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Full Access Multisensory interactions and synesthesia

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Multisensory interactions and synesthesia

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Although the behavioural and neurological processes underpinning the condition of synaesthesia have been elucidated in recent years, there have been relatively fewer attempts to investigate the extent to which synaesthesia is mediated by multisensory processes common to all. Neural models propose connectivity patterns that may be specific to the condition, yet some recent behavioural evidence suggests that synaesthetic interactions may be scaffolded by general perceptual mechanisms. Here I will discuss some of our recent evidence supporting common genetic links between different types of synaesthesia which suggests that different synaesthetic experiences may be based on the same ontogeny. Moreover, evidence for differences in early perceptual processing between synaesthetes and non-synaesthetes suggests that synaesthesia is not as discrete a condition as previously thought. Our findings further suggest that synaesthesia is induced by multisensory rather than unisensory inputs, and that the synaesthetic experience may be penetrated by ongoing veridical perceptual processes. Other evidence for shared synaesthetic-like associations across the senses is consistent with the idea that synaesthesia is not a discrete condition, but may depend on interactions across the senses common to all, the extent to which is not yet fully understood.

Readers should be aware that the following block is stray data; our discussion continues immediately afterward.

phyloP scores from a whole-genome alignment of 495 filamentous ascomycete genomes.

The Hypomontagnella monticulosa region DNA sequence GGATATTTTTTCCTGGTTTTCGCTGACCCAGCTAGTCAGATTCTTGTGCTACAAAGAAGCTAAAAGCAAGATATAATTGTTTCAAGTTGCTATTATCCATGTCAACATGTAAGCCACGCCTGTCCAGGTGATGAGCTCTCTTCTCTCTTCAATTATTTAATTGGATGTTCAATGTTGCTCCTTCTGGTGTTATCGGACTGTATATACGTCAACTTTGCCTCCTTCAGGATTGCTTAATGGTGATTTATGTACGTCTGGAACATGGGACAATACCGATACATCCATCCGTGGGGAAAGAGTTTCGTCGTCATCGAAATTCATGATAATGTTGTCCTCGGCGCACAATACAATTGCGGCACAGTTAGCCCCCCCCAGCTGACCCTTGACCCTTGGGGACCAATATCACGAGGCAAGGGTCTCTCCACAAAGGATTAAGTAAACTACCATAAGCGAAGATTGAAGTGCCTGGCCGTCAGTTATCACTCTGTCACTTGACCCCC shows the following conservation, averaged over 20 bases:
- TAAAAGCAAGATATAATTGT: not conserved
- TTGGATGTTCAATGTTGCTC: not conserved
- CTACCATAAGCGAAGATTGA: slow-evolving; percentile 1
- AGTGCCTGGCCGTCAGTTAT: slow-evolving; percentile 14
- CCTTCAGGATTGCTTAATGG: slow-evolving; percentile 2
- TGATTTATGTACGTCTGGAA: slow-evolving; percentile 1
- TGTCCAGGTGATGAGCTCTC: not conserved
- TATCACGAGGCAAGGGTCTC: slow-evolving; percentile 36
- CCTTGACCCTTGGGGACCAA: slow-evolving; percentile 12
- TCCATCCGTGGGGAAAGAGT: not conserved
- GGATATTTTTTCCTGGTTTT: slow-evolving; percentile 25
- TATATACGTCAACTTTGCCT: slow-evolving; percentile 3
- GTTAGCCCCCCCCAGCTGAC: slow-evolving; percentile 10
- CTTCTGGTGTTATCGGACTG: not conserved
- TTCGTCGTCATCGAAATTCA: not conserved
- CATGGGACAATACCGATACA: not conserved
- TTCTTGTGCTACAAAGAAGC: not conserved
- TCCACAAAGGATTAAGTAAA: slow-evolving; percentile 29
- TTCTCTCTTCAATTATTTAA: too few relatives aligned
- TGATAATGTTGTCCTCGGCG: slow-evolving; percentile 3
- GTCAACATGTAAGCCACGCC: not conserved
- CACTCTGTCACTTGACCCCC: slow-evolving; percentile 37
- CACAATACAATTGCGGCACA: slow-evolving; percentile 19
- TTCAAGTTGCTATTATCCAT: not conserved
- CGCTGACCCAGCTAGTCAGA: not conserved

Affiliations: 1: School of Psychology and Institute of Neuroscience, Trinity College Dublin, Ireland

Although the behavioural and neurological processes underpinning the condition of synaesthesia have been elucidated in recent years, there have been relatively fewer attempts to investigate the extent to which synaesthesia is mediated by multisensory processes common to all. Neural models propose connectivity patterns that may be specific to the condition, yet some recent behavioural evidence suggests that synaesthetic interactions may be scaffolded by general perceptual mechanisms. Here I will discuss some of our recent evidence supporting common genetic links between different types of synaesthesia which suggests that different synaesthetic experiences may be based on the same ontogeny. Moreover, evidence for differences in early perceptual processing between synaesthetes and non-synaesthetes suggests that synaesthesia is not as discrete a condition as previously thought. Our findings further suggest that synaesthesia is induced by multisensory rather than unisensory inputs, and that the synaesthetic experience may be penetrated by ongoing veridical perceptual processes. Other evidence for shared synaesthetic-like associations across the senses is consistent with the idea that synaesthesia is not a discrete condition, but may depend on interactions across the senses common to all, the extent to which is not yet fully understood.

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/content/journals/10.1163/22134808-000s0024
2013-05-16
2016-12-06

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